Thanks for this! I do have vertigo, but still cool. Especially to me because: my grandfather (with the notebook in foreground) in the same place.
posted by skyscraper at 3:15 PM on May 15 [5 favorites +] [!]


Eponymazing!
posted by capricorn at 12:58 PM on May 15, 2013


I had no idea that body parts could migrate like that.
posted by HuronBob at 1:00 PM on May 15, 2013 [1 favorite]


LionIndex: "Not that the monument is short by any means, but the video overplays it with the fisheye lens."

Yeah, the fisheye lens effects on these things put me off. I'd rather see a more realistic view.

Great link though, thanks, EvaDestruction.
posted by Chrysostom at 1:18 PM on May 15, 2013


Thanks for this! I do have vertigo, but still cool. Especially to me because: my grandfather (with the notebook in foreground) in the same place.
posted by skyscraper at 3:15 PM


The difference being that grandpa appears to have climbed up there without being safely latched onto something secure!
posted by COD at 1:23 PM on May 15, 2013


Wait, so how is that scaffold lightning safe? The very top was just regular old scaffold and not like a ferrous rod with a shielded grounding wire, DC does get flash storms and shit that they wouldn't necessarily be able to predict in time to get everyone off. Is there something I'm missing?
posted by Blasdelb at 1:50 PM on May 15, 2013


Is that a bird perch-preventer on the capstone?

I believe that is the infernal crown of the Masonic idol that sits atop the monument

As 445supermag pointed out, it's made from the very rare (at that time) metal aluminum/aluminium. And there is a Masonic connection -- you can find a duplicate of this capstone in a display case among the exhibits in the George Washington Masonic Memorial down in Alexandria.
posted by Rash at 2:07 PM on May 15, 2013


Oh I love this. One of my earliest photos was taken of me with my mother by the reflecting pool. I was 8 months old in a stroller and my mom was insanely young - just 20. That would have been March of 1973. (gah)
posted by PuppyCat at 2:15 PM on May 15, 2013


It is just as I expected: Vertiginous.
posted by Mister_A at 2:23 PM on May 15, 2013


the video overplays it with the fisheye lens

Isn't the fisheye a normal thing for a helmet cam? I would think you'd need a very wide field of view in such an application, if you want to understand the work being done. It's not as if the worker is carefully aiming the camera at interesting things. If you had a narrower lens, you'd just have a tunnel vision view wildly jumping around as the guy's head moved.
posted by ryanrs at 2:38 PM on May 15, 2013


I have lots of occasions to be very high up and doing things like shaking the structure to make a bolt. I'm convinced that people who have to do that sort of work cannot fall off things and die. 80 feet up and tired from working so much and having to put yourself in a wicked precarious spot to complete a task is enough of a karmic load. The universe will not choose that opportunity to make you regret it. It's crossing the street that will kill you. I've hopped across a studio at the top of a very tall a-frame ladder, never once did I think I'd get hurt.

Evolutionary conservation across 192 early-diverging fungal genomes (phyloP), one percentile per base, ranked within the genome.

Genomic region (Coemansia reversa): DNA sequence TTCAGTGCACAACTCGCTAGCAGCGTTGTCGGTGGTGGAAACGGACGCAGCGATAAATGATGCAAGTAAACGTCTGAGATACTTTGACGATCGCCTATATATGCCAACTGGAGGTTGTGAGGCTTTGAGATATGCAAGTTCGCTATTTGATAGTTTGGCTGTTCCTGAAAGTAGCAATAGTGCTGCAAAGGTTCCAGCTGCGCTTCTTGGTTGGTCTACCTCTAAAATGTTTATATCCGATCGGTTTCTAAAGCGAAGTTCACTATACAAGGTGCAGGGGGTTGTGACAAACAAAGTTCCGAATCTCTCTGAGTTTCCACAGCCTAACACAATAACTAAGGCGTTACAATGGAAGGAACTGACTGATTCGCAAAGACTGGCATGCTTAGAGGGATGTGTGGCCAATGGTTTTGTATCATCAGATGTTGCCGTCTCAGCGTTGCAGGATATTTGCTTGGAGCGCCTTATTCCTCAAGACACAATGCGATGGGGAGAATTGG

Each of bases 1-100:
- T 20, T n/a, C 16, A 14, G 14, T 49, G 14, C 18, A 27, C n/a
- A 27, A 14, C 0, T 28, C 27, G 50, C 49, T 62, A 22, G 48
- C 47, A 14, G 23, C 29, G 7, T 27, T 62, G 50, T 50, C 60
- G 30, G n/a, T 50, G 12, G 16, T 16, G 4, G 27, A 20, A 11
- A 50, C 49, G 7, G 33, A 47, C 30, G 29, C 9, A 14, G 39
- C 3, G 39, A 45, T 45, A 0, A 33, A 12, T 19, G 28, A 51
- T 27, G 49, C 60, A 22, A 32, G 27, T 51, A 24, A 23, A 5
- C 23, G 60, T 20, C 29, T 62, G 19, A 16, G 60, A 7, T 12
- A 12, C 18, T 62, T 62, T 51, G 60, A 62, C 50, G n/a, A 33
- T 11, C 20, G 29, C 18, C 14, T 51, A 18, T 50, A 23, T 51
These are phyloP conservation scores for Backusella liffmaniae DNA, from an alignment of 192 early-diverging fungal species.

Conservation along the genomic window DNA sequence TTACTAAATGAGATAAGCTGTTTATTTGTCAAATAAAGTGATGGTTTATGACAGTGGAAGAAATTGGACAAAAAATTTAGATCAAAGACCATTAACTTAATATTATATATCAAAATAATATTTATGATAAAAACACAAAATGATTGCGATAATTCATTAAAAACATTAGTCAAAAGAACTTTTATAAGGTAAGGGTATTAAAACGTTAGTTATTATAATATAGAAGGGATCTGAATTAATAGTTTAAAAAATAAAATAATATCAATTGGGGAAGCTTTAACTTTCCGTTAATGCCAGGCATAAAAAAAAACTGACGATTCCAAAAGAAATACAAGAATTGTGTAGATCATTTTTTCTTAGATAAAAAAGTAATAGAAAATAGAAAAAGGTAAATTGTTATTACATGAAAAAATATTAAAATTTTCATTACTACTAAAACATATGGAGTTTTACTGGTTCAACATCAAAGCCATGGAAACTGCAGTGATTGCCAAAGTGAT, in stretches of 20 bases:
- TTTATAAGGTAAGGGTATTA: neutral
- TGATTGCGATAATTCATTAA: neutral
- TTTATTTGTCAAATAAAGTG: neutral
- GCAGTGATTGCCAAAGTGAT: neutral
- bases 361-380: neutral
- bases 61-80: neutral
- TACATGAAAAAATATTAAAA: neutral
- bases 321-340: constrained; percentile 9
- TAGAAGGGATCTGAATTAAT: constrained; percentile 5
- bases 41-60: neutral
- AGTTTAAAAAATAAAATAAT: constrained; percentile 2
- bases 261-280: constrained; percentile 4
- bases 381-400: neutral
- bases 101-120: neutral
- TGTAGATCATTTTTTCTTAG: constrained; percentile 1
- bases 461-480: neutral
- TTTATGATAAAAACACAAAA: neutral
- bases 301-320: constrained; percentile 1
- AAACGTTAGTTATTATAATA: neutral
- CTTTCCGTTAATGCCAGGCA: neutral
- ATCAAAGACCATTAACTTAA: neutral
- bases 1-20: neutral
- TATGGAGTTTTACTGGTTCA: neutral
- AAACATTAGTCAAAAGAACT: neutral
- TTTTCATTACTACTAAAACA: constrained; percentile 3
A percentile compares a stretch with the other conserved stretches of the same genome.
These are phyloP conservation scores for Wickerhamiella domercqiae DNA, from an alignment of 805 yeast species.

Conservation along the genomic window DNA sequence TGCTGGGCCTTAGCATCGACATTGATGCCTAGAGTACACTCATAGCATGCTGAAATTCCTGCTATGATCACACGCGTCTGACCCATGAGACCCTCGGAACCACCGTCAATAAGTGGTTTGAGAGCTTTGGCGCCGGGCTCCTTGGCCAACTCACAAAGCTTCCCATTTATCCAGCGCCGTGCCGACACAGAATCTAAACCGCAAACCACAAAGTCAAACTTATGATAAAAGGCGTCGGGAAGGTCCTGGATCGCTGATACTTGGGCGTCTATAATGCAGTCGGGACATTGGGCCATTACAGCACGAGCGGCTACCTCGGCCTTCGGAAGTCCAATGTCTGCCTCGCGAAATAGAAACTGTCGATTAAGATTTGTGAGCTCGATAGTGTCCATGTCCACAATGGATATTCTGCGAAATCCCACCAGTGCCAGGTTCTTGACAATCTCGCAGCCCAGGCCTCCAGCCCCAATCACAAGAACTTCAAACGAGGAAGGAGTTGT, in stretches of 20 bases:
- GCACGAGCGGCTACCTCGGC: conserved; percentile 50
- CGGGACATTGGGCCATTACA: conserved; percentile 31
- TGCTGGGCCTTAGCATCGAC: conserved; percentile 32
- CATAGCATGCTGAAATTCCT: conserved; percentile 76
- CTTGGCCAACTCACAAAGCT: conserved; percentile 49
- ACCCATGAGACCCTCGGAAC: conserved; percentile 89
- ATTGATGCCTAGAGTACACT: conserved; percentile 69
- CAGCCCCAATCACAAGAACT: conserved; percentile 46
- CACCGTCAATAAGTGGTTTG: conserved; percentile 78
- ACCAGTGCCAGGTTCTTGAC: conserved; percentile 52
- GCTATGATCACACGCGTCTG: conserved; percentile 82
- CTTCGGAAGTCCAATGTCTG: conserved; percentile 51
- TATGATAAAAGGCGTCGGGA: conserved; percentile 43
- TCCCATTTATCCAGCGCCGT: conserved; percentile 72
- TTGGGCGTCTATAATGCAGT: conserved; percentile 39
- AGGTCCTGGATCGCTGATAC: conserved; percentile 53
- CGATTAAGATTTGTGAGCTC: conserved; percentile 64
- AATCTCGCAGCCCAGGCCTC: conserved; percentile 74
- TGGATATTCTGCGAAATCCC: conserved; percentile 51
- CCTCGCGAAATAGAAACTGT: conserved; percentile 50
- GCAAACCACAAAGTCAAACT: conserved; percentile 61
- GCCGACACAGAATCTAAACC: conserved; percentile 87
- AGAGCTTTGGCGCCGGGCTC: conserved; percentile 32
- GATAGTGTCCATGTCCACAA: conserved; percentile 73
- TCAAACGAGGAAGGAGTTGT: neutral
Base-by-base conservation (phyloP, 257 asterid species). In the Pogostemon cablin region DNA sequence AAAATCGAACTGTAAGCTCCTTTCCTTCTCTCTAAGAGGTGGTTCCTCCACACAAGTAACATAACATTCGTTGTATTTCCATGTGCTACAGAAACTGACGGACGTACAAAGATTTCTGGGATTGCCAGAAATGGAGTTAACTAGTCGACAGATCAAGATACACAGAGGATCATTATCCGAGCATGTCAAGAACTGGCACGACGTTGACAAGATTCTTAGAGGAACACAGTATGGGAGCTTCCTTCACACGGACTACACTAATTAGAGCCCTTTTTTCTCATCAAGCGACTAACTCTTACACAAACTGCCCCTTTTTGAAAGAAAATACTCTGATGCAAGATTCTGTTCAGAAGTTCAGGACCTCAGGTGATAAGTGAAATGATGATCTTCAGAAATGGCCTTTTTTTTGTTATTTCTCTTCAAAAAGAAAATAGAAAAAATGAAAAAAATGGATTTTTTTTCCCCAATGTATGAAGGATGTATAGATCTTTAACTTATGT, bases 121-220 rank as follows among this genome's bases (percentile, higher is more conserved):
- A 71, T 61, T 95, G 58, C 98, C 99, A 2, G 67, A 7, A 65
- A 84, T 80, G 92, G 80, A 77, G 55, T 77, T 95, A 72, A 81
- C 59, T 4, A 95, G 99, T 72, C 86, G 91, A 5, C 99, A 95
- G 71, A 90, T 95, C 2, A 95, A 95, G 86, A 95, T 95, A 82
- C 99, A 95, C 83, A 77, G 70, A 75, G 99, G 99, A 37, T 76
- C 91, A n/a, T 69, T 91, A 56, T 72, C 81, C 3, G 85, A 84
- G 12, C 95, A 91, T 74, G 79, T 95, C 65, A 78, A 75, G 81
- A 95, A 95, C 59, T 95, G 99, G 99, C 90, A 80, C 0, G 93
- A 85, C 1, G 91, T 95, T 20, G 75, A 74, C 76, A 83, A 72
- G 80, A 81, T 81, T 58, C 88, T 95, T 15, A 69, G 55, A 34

posted by nevercalm at 2:50 PM on May 15, 2013 [1 favorite]


The universe will not choose that opportunity to make you regret it.

"Falls – 251 out of 721 total deaths in construction in CY 2011." — OSHA Statistics
posted by sonic meat machine at 3:09 PM on May 15, 2013 [2 favorites]


Maybe part of it is just the fisheye lens, but I had always assumed that the aluminum apex was bigger than that.

Also, the process that made aluminum incredibly cheap was developed a mere two years after that apex was installed.
posted by ckape at 3:11 PM on May 15, 2013


If you are interested in the Aluminum Cap, this paper is fascinating:
The Point of a Monument: A History of the Aluminum Cap of the Washington Monument

posted by gyusan at 3:13 PM on May 15, 2013 [3 favorites]


They should use bamboo scaffolding, like in China.
posted by eye of newt at 8:51 PM on May 15, 2013


Wait, so how is that scaffold lightning safe? The very top was just regular old scaffold and not like a ferrous rod with a shielded grounding wire, DC does get flash storms and shit that they wouldn't necessarily be able to predict in time to get everyone off. Is there something I'm missing?--Blasdelb

If a lighting demonstration in the Boston Museum of Science is to be believed, then, unless you are surrounded by a Faraday cage, you are not protected much if lightning hits a lightning rod right next to you. You'll be just as fried. You need to be some distance away.
posted by eye of newt at 8:56 PM on May 15, 2013 [1 favorite]


ryanrs: "Isn't the fisheye a normal thing for a helmet cam? I would think you'd need a very wide field of view in such an application, if you want to understand the work being done. "

I hear you, I just think it makes these videos seem even more vertiginous than they really are (which is plenty).

Also, all this fisheye talk makes me think of Rush.
posted by Chrysostom at 9:29 PM on May 15, 2013


I wonder if you can see any classified rooftop details from up there?
posted by ceribus peribus at 5:41 AM on May 16, 2013


Did you notice how carefully the camera never pointed towards the Whitehouse?

The wide angle lens is important in these kinds of cameras. HUGE difference! You get used to it in fairly short order, if you look at it enough. I shoot with 8-15mm lenses all the time, and also have a GoPro.
posted by Goofyy at 1:58 PM on May 16, 2013